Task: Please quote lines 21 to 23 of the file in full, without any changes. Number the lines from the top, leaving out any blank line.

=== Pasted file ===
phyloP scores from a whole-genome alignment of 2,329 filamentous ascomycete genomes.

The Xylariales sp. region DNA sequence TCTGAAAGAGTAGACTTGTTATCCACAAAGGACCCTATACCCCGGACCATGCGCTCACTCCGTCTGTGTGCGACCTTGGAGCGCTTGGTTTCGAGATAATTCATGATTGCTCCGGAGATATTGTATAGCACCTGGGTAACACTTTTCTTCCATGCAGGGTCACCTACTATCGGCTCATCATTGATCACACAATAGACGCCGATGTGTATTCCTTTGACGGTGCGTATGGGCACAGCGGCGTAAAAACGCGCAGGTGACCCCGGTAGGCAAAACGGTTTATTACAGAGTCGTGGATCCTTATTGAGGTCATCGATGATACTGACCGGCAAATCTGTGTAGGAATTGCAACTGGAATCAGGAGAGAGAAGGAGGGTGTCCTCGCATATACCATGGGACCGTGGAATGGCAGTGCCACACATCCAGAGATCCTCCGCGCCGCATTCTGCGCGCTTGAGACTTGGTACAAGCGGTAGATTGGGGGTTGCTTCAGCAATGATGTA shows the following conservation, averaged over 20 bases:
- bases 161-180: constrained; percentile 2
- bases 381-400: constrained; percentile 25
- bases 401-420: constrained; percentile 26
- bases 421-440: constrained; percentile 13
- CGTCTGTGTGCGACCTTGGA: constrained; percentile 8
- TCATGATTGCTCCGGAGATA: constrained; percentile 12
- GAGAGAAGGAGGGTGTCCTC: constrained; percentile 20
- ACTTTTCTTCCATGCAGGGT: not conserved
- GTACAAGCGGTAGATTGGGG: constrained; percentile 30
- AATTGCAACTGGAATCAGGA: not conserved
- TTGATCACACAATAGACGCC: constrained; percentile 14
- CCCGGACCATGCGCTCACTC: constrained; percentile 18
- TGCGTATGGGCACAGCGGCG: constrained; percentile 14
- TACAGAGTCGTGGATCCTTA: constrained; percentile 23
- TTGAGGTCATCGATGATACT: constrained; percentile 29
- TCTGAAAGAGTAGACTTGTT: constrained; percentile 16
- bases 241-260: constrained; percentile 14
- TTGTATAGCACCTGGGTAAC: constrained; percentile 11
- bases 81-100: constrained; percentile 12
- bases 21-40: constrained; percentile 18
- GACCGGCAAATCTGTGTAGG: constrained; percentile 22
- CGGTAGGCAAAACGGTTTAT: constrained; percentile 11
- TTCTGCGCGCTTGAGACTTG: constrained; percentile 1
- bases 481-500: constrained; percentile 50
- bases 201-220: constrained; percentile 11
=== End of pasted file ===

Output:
- bases 81-100: constrained; percentile 12
- bases 21-40: constrained; percentile 18
- GACCGGCAAATCTGTGTAGG: constrained; percentile 22